Celebrating 30 years of the Warren M. Anderson Series, Exploring Gambling and Good Government

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For the past three decades the Government Law Center at Albany Law School has brought together experts from around the world to address major legal and policy issues pending before New York State Government as part of the Warren M. Anderson Series.

Gambling Stock Photo

The series will celebrate 30 years of information dissemination on Thursday, Oct. 20 from 4:30-5:30 p.m. virtually and in the Dean Alexander Moot Courtroom at Albany Law School.

Government Lawyer in Residence Bennett Liebman will speak about the history of gambling and ethical government regulation in New York State and strategies to improve the integrity of government regulation of gambling. A reception will follow the presentation.

As always, the event is free of charge and open to the public, but registration is required. For attorneys that attend, continuing legal education (CLE) credit is available (0.5 Professional Practice and 0.5 Ethics).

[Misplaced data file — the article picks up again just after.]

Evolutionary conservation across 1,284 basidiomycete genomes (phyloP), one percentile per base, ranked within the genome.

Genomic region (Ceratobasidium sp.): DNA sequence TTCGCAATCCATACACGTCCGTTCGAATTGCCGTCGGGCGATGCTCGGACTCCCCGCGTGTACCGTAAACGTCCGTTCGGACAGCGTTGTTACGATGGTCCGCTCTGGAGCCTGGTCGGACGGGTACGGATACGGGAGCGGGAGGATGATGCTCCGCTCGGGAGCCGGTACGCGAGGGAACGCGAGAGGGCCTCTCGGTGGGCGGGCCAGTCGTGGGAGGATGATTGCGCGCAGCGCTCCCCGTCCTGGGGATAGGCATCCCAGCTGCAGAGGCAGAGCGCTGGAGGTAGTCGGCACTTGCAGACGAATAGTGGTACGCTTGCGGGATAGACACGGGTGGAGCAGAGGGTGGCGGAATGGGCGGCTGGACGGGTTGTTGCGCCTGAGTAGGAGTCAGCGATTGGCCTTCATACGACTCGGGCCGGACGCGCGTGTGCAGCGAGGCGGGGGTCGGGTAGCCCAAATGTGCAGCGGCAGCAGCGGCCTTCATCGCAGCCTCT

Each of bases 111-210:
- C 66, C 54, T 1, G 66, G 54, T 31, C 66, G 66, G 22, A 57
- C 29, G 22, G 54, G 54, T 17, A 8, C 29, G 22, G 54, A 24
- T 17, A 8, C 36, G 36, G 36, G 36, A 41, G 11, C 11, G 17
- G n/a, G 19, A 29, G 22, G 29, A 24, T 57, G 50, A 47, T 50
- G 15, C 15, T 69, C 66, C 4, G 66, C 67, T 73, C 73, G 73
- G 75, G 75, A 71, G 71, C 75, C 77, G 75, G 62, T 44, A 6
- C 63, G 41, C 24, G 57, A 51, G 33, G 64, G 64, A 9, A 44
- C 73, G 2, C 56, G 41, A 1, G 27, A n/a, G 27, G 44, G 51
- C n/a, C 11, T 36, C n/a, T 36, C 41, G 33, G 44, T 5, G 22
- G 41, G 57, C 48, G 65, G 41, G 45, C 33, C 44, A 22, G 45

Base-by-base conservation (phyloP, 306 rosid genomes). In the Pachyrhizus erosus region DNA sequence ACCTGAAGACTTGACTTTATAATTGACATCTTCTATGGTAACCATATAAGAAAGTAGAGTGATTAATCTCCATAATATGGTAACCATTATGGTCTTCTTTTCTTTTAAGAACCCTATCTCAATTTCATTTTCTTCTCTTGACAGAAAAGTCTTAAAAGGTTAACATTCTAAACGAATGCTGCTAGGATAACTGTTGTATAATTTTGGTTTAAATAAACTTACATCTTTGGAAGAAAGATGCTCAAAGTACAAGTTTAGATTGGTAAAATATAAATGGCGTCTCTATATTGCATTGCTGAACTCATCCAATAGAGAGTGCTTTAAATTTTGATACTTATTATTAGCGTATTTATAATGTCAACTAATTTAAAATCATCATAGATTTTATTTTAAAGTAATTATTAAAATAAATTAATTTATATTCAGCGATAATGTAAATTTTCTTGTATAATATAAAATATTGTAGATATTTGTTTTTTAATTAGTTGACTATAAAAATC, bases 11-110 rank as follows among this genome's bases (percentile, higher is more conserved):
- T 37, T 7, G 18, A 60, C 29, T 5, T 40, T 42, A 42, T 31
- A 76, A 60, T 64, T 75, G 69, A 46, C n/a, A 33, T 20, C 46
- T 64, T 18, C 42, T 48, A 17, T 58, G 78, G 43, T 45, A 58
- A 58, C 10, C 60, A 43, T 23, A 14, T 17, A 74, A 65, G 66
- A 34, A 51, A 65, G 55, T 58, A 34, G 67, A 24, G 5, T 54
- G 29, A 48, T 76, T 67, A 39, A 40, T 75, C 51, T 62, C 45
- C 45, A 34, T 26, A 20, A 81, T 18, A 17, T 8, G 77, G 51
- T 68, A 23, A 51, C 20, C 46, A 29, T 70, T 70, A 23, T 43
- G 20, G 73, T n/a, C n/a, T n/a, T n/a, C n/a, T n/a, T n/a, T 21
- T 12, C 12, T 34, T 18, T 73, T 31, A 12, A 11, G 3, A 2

Register Here

While traditionally held from February through May in the State Capitol, the COVID-19 Pandemic has moved many presentations to virtual or on-campus presentations. Subjects such as hydrofracking, gun control, campaign finance, wrongful convictions, criminal justice and young offenders, constitutional conventions, cybersecurity, bail reform, immigration policy, marijuana legalization, student debt, and sports wagering have all been explored during the series run.

Previous seminars going back to 2012 can be viewed at albanylaw.edu/government-law-center/warren-m-anderson-series.

The series is named in honor of Warren M. Anderson ’40 who served in the New York State Senate for 36 years, working with six governors. He was the longest-serving majority leader of the Senate, holding that position from 1973-1988.

Anderson was best known for working to bail out New York City from its fiscal crisis in the mid-1970s. He was also responsible for establishing the state’s Tuition Assistance Program, which helped fund the education of thousands of New York college students.